Description - Edward Lear in Albania by Edward Lear
There is 'luxury and inconvenience on the one hand, liberty, hard living and filth on the other'. So Edward Lear described the mysterious and often misunderstood country of Albania. Edward Lear's travels through Albania and Macedonia in 1848 came about when an outbreak of cholera closed off all other routes out of Salonica - the port in which he arrives as these journals begin - setting him off on this unusual adventure. His meticulous journals offer a unique insight into the Balkans in this period; the difficulties and romance of travelling in Albania - especially as an Englishman, visiting places never previously seen by foreigners; and the profound effect of the landscape and its people on an artist's mind. Lavishly illustrated with the artist's own paintings and suffused with a unique charm, "Edward Lear in Albania" catalogues his idiosyncratic observations of this beautiful and unknown land. Including vivid insights into the environment, culture and politics of the period, these Journals offer an intimate portrait of a wild yet captivating corner of Europe.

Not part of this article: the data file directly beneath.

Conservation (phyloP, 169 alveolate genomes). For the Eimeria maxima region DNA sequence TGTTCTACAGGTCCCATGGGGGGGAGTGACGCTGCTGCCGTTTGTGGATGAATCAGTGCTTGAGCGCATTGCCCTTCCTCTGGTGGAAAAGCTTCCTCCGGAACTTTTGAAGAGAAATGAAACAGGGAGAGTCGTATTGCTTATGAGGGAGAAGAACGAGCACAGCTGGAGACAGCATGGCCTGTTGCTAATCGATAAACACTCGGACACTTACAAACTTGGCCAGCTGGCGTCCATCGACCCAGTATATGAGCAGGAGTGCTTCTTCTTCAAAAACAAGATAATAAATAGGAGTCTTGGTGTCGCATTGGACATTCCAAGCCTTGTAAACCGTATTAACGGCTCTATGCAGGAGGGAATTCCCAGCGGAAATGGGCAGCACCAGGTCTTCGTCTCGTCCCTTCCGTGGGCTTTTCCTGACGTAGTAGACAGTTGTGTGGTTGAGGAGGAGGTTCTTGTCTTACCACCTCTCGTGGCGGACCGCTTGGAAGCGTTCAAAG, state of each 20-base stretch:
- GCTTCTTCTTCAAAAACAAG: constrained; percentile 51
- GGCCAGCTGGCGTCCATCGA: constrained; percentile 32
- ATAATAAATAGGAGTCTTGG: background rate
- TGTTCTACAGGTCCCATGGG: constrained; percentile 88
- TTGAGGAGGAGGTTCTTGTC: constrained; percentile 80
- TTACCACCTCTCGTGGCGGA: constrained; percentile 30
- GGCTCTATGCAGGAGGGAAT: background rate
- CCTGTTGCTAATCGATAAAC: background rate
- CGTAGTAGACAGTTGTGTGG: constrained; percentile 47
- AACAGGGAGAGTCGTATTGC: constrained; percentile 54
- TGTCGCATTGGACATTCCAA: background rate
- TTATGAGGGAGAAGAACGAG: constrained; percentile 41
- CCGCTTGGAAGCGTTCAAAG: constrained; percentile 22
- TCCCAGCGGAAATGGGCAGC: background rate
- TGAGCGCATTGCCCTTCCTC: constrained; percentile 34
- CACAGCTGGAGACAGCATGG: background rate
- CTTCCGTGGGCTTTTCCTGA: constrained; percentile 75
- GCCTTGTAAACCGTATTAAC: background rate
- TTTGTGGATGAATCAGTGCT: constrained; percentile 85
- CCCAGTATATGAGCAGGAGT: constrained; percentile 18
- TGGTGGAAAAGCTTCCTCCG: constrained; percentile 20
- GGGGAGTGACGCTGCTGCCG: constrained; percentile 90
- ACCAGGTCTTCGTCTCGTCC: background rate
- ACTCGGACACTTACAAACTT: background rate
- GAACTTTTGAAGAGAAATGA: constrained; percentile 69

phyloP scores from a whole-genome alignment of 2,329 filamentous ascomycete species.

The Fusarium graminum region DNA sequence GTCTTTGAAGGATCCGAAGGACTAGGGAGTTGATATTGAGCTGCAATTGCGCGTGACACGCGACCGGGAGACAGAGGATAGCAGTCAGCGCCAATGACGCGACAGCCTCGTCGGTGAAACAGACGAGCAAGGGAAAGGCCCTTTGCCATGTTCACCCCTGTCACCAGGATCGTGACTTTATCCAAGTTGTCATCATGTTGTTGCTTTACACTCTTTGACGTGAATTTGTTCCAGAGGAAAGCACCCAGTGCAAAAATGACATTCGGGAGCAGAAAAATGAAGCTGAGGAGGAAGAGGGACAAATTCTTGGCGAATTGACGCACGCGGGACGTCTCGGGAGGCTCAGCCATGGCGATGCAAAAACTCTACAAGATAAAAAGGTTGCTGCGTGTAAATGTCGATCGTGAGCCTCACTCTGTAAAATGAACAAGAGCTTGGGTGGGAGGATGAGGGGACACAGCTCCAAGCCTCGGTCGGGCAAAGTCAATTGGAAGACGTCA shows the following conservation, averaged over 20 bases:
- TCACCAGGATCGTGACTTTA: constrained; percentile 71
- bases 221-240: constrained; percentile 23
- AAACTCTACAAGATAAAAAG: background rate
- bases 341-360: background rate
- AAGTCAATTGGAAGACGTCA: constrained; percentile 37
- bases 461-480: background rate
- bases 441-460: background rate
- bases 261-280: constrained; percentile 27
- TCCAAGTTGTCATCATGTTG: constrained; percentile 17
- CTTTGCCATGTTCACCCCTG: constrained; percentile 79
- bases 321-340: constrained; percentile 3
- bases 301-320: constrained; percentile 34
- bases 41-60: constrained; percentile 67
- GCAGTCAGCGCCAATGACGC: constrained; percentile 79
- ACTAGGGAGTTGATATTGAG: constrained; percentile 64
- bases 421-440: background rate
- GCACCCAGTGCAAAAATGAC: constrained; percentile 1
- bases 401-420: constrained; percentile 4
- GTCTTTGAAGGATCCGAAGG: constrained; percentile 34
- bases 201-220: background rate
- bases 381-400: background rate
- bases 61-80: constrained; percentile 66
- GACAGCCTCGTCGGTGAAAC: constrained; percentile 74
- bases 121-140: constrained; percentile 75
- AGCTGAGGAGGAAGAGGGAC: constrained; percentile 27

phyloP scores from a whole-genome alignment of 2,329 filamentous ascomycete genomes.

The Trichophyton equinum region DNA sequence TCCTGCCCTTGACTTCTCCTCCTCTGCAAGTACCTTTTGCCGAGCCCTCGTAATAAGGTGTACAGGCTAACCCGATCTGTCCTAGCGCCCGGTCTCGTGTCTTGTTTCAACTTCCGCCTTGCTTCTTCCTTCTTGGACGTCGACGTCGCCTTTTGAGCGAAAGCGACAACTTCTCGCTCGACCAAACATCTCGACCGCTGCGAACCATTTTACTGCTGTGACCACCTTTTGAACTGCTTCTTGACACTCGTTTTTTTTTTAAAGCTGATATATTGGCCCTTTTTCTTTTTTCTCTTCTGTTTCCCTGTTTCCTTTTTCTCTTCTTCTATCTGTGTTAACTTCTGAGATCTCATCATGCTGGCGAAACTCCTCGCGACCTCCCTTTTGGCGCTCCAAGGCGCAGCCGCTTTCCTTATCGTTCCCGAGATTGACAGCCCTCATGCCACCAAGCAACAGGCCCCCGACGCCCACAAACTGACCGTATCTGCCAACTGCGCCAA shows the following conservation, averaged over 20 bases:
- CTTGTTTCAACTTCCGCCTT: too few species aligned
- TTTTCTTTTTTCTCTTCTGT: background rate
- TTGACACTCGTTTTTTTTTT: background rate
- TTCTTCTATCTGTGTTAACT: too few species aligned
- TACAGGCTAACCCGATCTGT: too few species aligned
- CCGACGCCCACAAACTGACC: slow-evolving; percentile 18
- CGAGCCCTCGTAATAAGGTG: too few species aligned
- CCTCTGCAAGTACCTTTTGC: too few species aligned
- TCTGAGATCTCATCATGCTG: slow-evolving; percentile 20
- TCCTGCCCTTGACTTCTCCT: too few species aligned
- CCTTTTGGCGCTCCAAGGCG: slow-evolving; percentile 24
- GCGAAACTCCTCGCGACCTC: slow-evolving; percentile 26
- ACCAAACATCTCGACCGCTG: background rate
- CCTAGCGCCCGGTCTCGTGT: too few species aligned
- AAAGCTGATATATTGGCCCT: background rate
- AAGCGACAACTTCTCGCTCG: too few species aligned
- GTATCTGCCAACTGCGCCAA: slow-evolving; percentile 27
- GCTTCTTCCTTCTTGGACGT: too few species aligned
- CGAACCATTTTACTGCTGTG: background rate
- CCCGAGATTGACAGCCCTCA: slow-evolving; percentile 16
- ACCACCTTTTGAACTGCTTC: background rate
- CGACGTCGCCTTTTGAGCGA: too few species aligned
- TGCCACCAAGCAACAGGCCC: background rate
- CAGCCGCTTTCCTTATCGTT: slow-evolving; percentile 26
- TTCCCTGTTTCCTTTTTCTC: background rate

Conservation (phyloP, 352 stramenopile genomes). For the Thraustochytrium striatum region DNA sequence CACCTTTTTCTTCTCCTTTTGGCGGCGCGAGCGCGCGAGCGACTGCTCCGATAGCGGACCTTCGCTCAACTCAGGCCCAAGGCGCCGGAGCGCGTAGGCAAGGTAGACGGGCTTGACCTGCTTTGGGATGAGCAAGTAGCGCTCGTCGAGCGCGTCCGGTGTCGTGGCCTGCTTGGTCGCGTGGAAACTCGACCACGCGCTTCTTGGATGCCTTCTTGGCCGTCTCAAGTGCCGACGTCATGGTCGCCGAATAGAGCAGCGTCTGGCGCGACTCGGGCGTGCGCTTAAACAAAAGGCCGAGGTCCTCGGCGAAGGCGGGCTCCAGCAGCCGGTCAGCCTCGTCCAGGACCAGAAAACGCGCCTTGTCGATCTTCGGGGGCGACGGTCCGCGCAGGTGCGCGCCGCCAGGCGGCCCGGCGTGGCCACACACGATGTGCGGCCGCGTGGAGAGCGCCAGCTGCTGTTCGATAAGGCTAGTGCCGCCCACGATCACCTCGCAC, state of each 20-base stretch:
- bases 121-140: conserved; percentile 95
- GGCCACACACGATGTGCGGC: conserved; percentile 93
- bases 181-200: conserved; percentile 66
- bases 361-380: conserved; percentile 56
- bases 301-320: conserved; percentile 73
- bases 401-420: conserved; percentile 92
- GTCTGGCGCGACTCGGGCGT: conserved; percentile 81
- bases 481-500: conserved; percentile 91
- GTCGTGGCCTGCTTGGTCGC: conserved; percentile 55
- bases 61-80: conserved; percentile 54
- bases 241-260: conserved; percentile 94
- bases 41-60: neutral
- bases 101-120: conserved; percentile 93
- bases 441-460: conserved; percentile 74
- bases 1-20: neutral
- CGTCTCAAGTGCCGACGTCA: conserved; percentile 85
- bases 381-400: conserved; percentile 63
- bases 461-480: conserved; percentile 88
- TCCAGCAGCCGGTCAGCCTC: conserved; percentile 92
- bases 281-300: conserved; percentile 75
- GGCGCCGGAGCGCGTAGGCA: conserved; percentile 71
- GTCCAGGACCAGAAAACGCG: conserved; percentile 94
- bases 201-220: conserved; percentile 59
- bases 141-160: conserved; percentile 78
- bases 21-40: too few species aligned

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(249mm x 190mm x 23mm)
Publisher: I.B.Tauris & Co Ltd.
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Book Reviews - Edward Lear in Albania by Edward Lear
Author Biography - Edward Lear
Edward Lear (1812-1888) was an artist, illustrator and writer known for his Nonsense Poetry, his limericks and, increasingly, for his topographical watercolours. The twentieth of twenty one children, he was raised by his eldest sister, Ann, twenty-one years his senior. At the age of fifteen, he and his sister had to leave the family home and set up house together. He started work as a serious illustrator and his first publication, at the age of 19, was Illustrations of the Family of Psittacidae, or Parrots. He continued to paint seriously throughout his life and his natural history paintings were favourably compared with those of Audubon. In 1846 Lear published A Book of Nonsense, a volume of limericks which went through three editions and helped popularise the form. His most famous piece of nonsense, The Owl and the Pussycat, followed in 1857, written for the children of his patron Edward Stanley, 13th Earl of Derby. Although he exhibited in the Royal Academy from 1859-1873, he depended financially on the benevolence of his friends and worries over money continued until his death in San Remo, where he had spent his final years.